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Priscilla Slater shows up at her 20-year reunion as a national celebrity. Her hair salon dynasty has skyrocketed, and to top it off, she has her own line of hair products. She has become a huge success with the "Ms. Prissy Big Hair" line that lets women with the thinnest of locks get the coveted "big hair" look so popular in the South. Her classmates have finally come to terms with adulthood, but they're handling it with the grace of a Southern woman wearing white after Labor Day. It's just downright awkward! ...
Priscilla Slater shows up at her 20-year reunion as a national celebrity. Her hair salon dynasty has skyrocketed, and to top it off, she has her own line of hair products. She has become a huge success with the "Ms. Prissy Big Hair" line that lets women with the thinnest of locks get the coveted "big hair" look so popular in the South. Her classmates have finally come to terms with adulthood, but they're handling it with the grace of a Southern woman wearing white after Labor Day. It's just downright awkward! Asserting the maturity that her classmates have often lacked, Priscilla holds her head high. But she can't ignore everything. When she catches her mother in the arms of her former high school principal, Priscilla can't get out of town fast enough. Eager to get back to her more comfortable life, Priscilla runs head on into an ultimatum: Tim tells her they're not getting any younger—as if she has to be reminded.
Laura and Pete Moss are happy to announce Piney Point High School's 20-year reunion on June 15, 2013, at 7:00 PM in the brand-new Piney Point Community Center Multipurpose Room. Attire: Casual RSVP: Laura or Pete Moss 601-555-1515 Note: There will be no preparty.
As soon as the microwave dings, I grab a pot holder and pull out the plastic tray with steam rising from the corner where I've vented the cellophane. I place it on the counter, lean over it, and inhale, trying to imagine it being a nutritious, home-cooked meal. But all I smell is preservative-laced gravy. Maybe I should go back to my old nightly salad from a bag.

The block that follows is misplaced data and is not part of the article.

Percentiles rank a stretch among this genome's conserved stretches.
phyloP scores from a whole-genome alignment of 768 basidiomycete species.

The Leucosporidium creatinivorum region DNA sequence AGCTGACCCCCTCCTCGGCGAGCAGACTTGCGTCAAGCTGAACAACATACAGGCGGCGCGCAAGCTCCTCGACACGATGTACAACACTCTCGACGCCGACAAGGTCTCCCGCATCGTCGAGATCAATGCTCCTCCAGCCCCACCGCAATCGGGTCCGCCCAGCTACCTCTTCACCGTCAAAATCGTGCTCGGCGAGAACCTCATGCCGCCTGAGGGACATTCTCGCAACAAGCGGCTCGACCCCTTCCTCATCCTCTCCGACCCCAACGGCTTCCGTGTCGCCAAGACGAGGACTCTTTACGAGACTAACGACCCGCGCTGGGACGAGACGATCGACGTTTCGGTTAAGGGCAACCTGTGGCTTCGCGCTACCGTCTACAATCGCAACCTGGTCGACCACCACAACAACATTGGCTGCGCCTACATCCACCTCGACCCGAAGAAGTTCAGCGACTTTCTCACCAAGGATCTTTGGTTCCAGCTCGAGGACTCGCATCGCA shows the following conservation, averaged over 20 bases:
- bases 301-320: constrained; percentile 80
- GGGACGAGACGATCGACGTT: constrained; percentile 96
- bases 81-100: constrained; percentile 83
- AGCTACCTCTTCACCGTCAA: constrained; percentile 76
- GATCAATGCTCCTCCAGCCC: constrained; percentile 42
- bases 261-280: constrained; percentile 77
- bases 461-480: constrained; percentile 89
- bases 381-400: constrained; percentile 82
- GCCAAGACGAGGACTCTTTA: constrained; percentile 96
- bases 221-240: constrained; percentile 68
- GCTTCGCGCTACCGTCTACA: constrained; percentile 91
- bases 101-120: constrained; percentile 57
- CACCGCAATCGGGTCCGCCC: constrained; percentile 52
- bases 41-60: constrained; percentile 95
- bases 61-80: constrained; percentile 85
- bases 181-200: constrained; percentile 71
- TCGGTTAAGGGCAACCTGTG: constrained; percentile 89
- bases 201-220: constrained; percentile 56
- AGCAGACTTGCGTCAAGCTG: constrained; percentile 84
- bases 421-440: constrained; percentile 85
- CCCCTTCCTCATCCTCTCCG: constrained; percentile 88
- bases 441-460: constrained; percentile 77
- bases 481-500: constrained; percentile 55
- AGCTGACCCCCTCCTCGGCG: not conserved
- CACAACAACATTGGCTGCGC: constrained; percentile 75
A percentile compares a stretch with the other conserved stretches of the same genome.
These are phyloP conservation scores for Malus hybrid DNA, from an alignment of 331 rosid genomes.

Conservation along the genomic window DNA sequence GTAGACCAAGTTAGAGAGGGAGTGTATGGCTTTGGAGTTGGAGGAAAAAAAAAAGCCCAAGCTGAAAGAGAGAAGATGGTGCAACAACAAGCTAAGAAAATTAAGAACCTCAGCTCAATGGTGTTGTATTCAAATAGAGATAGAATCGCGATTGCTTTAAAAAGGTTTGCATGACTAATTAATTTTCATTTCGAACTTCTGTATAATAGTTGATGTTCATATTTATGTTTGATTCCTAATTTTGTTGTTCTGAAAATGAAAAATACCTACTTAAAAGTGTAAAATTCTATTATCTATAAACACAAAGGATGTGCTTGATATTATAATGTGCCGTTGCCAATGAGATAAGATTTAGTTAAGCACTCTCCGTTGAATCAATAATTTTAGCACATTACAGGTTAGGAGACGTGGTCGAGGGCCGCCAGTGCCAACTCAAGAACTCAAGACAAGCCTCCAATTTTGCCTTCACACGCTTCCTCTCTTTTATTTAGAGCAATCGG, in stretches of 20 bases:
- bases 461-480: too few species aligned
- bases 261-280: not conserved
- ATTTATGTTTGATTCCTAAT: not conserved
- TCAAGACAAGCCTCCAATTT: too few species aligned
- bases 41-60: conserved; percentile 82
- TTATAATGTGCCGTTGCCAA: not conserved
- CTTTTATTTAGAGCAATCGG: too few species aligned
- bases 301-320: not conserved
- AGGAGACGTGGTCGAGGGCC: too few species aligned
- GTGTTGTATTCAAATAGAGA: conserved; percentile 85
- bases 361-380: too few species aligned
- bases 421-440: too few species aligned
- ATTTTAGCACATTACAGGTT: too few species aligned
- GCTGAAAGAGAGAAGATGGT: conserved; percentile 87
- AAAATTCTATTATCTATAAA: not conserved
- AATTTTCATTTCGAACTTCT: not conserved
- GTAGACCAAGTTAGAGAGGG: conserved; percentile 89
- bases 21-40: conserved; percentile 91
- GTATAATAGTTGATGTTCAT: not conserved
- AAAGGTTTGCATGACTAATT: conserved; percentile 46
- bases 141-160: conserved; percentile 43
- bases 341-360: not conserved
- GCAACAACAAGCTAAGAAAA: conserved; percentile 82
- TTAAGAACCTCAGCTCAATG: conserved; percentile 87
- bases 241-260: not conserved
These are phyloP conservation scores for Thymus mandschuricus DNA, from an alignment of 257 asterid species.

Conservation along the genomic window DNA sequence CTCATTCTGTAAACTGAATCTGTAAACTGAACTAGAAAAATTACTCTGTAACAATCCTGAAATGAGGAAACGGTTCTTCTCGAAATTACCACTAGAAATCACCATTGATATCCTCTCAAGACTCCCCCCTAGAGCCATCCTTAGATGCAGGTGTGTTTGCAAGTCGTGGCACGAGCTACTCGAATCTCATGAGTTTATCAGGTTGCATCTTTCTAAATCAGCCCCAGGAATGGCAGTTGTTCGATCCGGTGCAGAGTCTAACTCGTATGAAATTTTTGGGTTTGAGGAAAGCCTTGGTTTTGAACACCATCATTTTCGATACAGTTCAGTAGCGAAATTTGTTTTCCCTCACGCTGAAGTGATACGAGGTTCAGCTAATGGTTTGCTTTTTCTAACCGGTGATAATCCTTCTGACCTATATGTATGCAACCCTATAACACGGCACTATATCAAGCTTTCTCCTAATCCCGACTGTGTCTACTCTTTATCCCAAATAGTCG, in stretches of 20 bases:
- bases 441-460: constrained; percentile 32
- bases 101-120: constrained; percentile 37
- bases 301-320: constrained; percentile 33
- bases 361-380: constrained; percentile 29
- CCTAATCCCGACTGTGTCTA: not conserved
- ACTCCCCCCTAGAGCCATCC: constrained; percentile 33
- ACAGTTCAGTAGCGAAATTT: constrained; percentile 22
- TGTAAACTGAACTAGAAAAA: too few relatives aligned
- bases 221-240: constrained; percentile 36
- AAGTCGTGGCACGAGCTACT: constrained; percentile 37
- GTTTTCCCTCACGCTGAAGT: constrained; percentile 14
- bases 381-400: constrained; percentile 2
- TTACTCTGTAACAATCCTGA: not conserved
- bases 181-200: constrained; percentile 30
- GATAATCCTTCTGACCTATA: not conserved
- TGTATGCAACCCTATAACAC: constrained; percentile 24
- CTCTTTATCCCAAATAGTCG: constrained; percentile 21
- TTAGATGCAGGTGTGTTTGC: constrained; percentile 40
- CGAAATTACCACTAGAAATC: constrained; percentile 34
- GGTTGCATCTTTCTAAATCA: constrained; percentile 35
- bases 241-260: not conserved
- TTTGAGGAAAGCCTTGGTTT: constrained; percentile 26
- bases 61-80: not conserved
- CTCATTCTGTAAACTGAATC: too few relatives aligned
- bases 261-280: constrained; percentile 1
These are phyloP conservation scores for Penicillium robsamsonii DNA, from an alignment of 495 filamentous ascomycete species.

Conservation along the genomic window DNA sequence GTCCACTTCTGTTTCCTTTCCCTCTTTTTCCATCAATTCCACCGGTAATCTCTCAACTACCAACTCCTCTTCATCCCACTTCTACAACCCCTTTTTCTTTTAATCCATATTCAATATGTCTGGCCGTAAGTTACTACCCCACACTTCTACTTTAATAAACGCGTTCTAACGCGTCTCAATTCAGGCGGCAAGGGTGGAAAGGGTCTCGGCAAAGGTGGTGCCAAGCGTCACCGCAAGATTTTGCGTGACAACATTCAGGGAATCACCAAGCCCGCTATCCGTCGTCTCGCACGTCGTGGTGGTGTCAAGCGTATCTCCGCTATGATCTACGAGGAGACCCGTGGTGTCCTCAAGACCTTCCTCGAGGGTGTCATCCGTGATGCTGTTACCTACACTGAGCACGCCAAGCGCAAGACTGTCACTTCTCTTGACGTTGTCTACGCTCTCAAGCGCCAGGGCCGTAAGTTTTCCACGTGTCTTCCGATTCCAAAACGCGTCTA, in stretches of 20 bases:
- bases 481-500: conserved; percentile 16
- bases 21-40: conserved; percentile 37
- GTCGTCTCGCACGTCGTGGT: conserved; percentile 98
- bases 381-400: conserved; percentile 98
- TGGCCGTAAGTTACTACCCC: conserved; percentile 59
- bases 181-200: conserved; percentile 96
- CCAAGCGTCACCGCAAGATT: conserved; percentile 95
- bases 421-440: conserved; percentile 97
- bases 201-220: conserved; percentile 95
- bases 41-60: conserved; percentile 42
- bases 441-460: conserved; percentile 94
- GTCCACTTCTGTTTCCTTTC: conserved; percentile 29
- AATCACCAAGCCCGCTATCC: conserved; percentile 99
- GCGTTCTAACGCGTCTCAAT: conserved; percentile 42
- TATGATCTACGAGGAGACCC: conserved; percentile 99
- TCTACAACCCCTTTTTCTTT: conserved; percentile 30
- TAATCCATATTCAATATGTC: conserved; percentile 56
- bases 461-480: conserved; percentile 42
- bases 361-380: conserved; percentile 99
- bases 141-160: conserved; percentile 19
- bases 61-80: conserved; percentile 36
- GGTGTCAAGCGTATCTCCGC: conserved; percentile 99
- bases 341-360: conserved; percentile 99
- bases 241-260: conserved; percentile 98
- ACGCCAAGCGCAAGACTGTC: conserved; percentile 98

I take a bite of the tasteless food and glance down at my twenty-year-reunion invitation before looking out my condo window at the Atlantic Ocean. Things sure have changed for me over the past five years. Not only have I become a household name among TV retail shoppers who desire to have the coveted Southern-woman big hair, I own townhomes and condos in several places along the path of my chain of hair salons. Sometimes I forget to thank the Lord for all my wonderful blessings, so I squeeze my eyes shut and send up a prayer of gratitude.
Ten minutes later the plastic tray is empty, and now I'm faced with nothing but a mountain of paperwork. You'd think that with all I've acquired over the past thirteen years I'd be on top of the world, kicking up my feet, celebrating my immense success. In my dreams.
Don't get me wrong. I'm grateful that I've managed to accomplish so much. But there are times when certain aspects of a simple life in my hometown of Piney Point, Mississippi, appeals to me. Then I come to my senses.
I've never been one of those girls whose dreams consisted of getting married, having children, and settling for whatever came my way. Instead, I went after whatever I wanted with the focus and tenacity of a shark, until I got it. Then I set my sights on something else. Besides, after experiencing the realization that my parents' marriage wasn't what it appeared to be, I know that my image of home is just window dressing that disguises harsh realities. But that doesn't stop some of the longing for a more normal life, whatever that is.
It takes me all of thirty seconds to clean my sparkling chrome-and-black kitchen before I pick up the class reunion invitation on my way back to the tone-on-tone white and ivory living room. A smile plays on my lips as a brief image of one of Pete and Laura's children in one of my homes flits through my mind, and then I grimace. No telling what they'd do to my perfectly ordered life. Thoughts like that should make me happy I don't have children, but lately ... well, it's simply not happening, so what's the point of wondering what could've been. All the "what ifs" in the world won't change a thing. And besides, this is what I've wanted all my adult life, so I order myself to stop with those thoughts and get back to the task at hand. I have less than a week to list and send the features and benefits of my newly updated hair volumizing system that includes everything a girl needs to have the Ms. Prissy Big Hair style. The TV Network Shopping Channel has me on their regular schedule now, so even that has become so routine I can turn most of the preliminary work over to my long-time assistant, Mandy. But I need something relaxing to do right now, so I sit down with my laptop and tap out my list as I half-watch the second most dysfunctional family I've ever seen holler at each other on TV. I wonder if they do that when the cameras aren't rolling. Too bad the network doesn't know about Laura and Pete Moss's family, or they'd likely be filming in Piney Point rather than LA.